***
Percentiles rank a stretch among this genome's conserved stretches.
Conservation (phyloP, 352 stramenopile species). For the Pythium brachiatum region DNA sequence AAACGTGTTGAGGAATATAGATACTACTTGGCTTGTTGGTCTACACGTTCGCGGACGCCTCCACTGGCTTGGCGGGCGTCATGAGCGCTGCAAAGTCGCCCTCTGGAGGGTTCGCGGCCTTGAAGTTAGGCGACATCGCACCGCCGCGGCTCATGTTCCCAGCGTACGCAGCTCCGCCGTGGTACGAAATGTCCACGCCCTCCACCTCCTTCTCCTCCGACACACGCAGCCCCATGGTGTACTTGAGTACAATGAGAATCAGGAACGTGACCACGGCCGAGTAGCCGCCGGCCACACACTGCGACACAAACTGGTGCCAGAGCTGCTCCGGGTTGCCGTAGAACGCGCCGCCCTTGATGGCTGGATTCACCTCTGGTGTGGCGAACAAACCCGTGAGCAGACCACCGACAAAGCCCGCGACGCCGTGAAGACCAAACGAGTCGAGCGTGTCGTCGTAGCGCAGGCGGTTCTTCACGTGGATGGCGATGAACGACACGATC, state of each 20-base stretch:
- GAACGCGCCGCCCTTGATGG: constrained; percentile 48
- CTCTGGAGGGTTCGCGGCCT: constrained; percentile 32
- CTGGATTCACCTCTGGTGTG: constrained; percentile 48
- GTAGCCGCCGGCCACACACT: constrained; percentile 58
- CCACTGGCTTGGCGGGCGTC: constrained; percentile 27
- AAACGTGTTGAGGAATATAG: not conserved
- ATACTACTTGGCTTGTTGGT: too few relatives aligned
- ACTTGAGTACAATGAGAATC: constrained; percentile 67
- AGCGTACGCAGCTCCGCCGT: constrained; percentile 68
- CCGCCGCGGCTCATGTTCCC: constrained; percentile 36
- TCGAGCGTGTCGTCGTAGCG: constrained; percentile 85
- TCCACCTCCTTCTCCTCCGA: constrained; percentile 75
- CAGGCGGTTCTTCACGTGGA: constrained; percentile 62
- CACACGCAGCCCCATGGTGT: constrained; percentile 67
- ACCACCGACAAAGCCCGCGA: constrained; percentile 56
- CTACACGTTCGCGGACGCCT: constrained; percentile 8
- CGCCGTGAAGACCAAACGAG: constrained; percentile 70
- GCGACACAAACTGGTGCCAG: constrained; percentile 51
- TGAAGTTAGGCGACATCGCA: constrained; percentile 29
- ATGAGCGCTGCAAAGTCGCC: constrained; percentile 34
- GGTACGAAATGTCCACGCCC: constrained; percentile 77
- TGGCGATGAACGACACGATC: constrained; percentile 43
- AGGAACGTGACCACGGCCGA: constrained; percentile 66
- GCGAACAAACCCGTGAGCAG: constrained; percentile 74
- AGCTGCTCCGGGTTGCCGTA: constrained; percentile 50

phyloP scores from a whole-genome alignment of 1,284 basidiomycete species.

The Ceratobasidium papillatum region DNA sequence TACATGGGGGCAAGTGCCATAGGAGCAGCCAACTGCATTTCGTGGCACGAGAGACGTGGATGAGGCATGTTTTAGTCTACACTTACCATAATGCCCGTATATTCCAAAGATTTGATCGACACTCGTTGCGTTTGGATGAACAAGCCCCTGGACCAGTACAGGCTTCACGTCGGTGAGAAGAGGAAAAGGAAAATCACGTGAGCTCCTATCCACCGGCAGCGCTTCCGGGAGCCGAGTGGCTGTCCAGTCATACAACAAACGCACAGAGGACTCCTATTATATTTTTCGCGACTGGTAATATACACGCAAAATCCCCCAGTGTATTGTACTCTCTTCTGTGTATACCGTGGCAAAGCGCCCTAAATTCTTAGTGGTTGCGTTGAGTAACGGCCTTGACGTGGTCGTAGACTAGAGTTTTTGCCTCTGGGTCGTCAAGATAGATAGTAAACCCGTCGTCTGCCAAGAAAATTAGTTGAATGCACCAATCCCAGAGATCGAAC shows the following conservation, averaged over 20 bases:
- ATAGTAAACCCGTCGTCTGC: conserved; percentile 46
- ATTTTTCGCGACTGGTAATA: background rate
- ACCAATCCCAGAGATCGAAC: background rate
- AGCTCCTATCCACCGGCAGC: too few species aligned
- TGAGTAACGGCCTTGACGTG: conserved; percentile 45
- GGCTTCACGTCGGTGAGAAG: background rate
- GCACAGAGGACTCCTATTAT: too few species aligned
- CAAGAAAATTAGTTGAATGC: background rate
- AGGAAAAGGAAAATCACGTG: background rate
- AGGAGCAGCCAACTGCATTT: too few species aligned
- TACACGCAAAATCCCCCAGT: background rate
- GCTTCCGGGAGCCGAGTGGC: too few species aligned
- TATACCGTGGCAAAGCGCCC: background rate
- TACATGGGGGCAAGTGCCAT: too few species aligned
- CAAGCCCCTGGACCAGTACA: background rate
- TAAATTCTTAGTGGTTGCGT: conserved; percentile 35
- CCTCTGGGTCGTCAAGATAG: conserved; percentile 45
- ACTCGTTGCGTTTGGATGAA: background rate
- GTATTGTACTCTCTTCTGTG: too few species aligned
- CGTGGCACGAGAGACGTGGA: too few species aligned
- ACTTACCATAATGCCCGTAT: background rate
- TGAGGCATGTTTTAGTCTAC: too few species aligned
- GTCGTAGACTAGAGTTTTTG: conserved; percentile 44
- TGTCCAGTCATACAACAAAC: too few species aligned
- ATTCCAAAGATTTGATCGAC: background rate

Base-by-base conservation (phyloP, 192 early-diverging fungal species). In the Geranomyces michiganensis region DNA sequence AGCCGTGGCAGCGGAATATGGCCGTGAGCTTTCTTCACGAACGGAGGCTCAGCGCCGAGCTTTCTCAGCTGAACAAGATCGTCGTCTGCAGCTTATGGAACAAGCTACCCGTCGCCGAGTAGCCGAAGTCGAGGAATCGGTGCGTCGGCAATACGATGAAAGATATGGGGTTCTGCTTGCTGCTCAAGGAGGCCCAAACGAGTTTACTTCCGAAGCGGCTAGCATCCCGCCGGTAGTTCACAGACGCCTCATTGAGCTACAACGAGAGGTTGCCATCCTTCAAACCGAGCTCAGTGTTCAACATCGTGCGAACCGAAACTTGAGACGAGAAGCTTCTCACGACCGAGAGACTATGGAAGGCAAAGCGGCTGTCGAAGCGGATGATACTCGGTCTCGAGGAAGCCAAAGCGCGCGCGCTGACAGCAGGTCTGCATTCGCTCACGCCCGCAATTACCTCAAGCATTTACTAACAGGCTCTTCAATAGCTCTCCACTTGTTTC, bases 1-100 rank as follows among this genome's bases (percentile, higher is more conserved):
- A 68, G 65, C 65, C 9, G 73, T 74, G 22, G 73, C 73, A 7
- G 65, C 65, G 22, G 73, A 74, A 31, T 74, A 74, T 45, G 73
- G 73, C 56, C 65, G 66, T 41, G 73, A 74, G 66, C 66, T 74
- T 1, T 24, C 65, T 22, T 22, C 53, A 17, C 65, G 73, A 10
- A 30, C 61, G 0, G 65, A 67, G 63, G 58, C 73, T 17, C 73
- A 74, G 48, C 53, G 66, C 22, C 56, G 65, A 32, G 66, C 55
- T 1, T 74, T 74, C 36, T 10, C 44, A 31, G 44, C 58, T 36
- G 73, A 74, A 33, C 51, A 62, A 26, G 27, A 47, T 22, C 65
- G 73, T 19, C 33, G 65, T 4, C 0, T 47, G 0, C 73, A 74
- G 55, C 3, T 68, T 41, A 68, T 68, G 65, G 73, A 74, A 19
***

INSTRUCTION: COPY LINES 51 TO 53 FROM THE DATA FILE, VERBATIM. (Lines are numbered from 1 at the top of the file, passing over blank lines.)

- TGAGGCATGTTTTAGTCTAC: too few species aligned
- GTCGTAGACTAGAGTTTTTG: conserved; percentile 44
- TGTCCAGTCATACAACAAAC: too few species aligned